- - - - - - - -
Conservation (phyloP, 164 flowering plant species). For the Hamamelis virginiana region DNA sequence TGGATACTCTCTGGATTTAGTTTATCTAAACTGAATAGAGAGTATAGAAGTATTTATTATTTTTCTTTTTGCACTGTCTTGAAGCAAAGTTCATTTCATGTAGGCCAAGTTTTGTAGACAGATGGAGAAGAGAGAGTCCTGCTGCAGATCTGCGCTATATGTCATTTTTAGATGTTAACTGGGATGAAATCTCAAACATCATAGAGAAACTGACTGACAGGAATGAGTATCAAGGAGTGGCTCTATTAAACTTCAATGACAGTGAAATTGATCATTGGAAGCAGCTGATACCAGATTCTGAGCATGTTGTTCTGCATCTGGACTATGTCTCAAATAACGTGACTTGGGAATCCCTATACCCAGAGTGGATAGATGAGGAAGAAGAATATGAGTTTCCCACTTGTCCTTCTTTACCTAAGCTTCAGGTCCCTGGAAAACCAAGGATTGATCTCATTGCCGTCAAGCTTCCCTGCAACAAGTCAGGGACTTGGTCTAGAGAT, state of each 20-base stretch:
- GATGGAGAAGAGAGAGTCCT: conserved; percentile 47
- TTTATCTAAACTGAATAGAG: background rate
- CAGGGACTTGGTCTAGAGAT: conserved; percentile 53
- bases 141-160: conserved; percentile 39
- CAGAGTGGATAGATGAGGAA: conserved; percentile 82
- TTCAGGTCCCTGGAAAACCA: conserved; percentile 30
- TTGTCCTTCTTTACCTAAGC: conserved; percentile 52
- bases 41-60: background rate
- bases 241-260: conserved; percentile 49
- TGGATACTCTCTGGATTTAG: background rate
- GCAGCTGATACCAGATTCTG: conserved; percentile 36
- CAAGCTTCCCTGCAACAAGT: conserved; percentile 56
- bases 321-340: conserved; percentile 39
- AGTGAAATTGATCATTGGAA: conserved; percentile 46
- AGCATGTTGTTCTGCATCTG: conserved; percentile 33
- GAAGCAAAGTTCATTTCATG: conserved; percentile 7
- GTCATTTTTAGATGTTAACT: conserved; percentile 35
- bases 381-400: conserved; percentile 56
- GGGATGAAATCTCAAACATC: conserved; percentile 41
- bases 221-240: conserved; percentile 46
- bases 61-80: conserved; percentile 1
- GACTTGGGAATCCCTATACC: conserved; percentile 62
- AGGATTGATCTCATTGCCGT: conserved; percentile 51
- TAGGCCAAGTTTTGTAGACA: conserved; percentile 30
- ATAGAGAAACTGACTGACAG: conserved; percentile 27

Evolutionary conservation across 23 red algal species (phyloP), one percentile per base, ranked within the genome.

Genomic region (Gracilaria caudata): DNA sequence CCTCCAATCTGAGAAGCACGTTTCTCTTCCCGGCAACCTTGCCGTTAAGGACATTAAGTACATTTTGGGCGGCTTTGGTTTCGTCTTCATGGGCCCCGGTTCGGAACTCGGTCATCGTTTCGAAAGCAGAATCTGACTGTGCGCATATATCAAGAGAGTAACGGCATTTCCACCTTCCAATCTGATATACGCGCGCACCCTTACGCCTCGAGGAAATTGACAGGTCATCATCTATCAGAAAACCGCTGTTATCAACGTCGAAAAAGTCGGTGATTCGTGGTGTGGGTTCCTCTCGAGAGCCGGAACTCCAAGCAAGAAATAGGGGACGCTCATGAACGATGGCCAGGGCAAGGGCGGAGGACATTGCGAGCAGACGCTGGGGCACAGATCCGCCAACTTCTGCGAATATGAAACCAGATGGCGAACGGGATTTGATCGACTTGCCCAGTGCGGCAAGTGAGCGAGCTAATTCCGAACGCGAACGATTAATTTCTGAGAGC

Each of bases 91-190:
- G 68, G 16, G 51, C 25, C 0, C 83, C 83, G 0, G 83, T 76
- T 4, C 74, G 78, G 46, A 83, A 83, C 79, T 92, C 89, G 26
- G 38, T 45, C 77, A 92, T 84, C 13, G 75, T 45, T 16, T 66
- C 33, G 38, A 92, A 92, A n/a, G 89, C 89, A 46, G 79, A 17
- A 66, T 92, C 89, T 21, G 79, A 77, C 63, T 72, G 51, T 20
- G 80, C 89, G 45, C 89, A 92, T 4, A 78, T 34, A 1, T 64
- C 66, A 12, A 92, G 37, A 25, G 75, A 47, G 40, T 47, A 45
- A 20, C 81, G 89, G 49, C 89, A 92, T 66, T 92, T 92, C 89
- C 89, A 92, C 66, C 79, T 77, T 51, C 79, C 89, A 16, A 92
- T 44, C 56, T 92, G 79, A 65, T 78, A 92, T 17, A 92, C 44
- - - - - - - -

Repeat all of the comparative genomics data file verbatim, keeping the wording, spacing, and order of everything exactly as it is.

Conservation (phyloP, 164 flowering plant species). For the Hamamelis virginiana region DNA sequence TGGATACTCTCTGGATTTAGTTTATCTAAACTGAATAGAGAGTATAGAAGTATTTATTATTTTTCTTTTTGCACTGTCTTGAAGCAAAGTTCATTTCATGTAGGCCAAGTTTTGTAGACAGATGGAGAAGAGAGAGTCCTGCTGCAGATCTGCGCTATATGTCATTTTTAGATGTTAACTGGGATGAAATCTCAAACATCATAGAGAAACTGACTGACAGGAATGAGTATCAAGGAGTGGCTCTATTAAACTTCAATGACAGTGAAATTGATCATTGGAAGCAGCTGATACCAGATTCTGAGCATGTTGTTCTGCATCTGGACTATGTCTCAAATAACGTGACTTGGGAATCCCTATACCCAGAGTGGATAGATGAGGAAGAAGAATATGAGTTTCCCACTTGTCCTTCTTTACCTAAGCTTCAGGTCCCTGGAAAACCAAGGATTGATCTCATTGCCGTCAAGCTTCCCTGCAACAAGTCAGGGACTTGGTCTAGAGAT, state of each 20-base stretch:
- GATGGAGAAGAGAGAGTCCT: conserved; percentile 47
- TTTATCTAAACTGAATAGAG: background rate
- CAGGGACTTGGTCTAGAGAT: conserved; percentile 53
- bases 141-160: conserved; percentile 39
- CAGAGTGGATAGATGAGGAA: conserved; percentile 82
- TTCAGGTCCCTGGAAAACCA: conserved; percentile 30
- TTGTCCTTCTTTACCTAAGC: conserved; percentile 52
- bases 41-60: background rate
- bases 241-260: conserved; percentile 49
- TGGATACTCTCTGGATTTAG: background rate
- GCAGCTGATACCAGATTCTG: conserved; percentile 36
- CAAGCTTCCCTGCAACAAGT: conserved; percentile 56
- bases 321-340: conserved; percentile 39
- AGTGAAATTGATCATTGGAA: conserved; percentile 46
- AGCATGTTGTTCTGCATCTG: conserved; percentile 33
- GAAGCAAAGTTCATTTCATG: conserved; percentile 7
- GTCATTTTTAGATGTTAACT: conserved; percentile 35
- bases 381-400: conserved; percentile 56
- GGGATGAAATCTCAAACATC: conserved; percentile 41
- bases 221-240: conserved; percentile 46
- bases 61-80: conserved; percentile 1
- GACTTGGGAATCCCTATACC: conserved; percentile 62
- AGGATTGATCTCATTGCCGT: conserved; percentile 51
- TAGGCCAAGTTTTGTAGACA: conserved; percentile 30
- ATAGAGAAACTGACTGACAG: conserved; percentile 27

Evolutionary conservation across 23 red algal species (phyloP), one percentile per base, ranked within the genome.

Genomic region (Gracilaria caudata): DNA sequence CCTCCAATCTGAGAAGCACGTTTCTCTTCCCGGCAACCTTGCCGTTAAGGACATTAAGTACATTTTGGGCGGCTTTGGTTTCGTCTTCATGGGCCCCGGTTCGGAACTCGGTCATCGTTTCGAAAGCAGAATCTGACTGTGCGCATATATCAAGAGAGTAACGGCATTTCCACCTTCCAATCTGATATACGCGCGCACCCTTACGCCTCGAGGAAATTGACAGGTCATCATCTATCAGAAAACCGCTGTTATCAACGTCGAAAAAGTCGGTGATTCGTGGTGTGGGTTCCTCTCGAGAGCCGGAACTCCAAGCAAGAAATAGGGGACGCTCATGAACGATGGCCAGGGCAAGGGCGGAGGACATTGCGAGCAGACGCTGGGGCACAGATCCGCCAACTTCTGCGAATATGAAACCAGATGGCGAACGGGATTTGATCGACTTGCCCAGTGCGGCAAGTGAGCGAGCTAATTCCGAACGCGAACGATTAATTTCTGAGAGC

Each of bases 91-190:
- G 68, G 16, G 51, C 25, C 0, C 83, C 83, G 0, G 83, T 76
- T 4, C 74, G 78, G 46, A 83, A 83, C 79, T 92, C 89, G 26
- G 38, T 45, C 77, A 92, T 84, C 13, G 75, T 45, T 16, T 66
- C 33, G 38, A 92, A 92, A n/a, G 89, C 89, A 46, G 79, A 17
- A 66, T 92, C 89, T 21, G 79, A 77, C 63, T 72, G 51, T 20
- G 80, C 89, G 45, C 89, A 92, T 4, A 78, T 34, A 1, T 64
- C 66, A 12, A 92, G 37, A 25, G 75, A 47, G 40, T 47, A 45
- A 20, C 81, G 89, G 49, C 89, A 92, T 66, T 92, T 92, C 89
- C 89, A 92, C 66, C 79, T 77, T 51, C 79, C 89, A 16, A 92
- T 44, C 56, T 92, G 79, A 65, T 78, A 92, T 17, A 92, C 44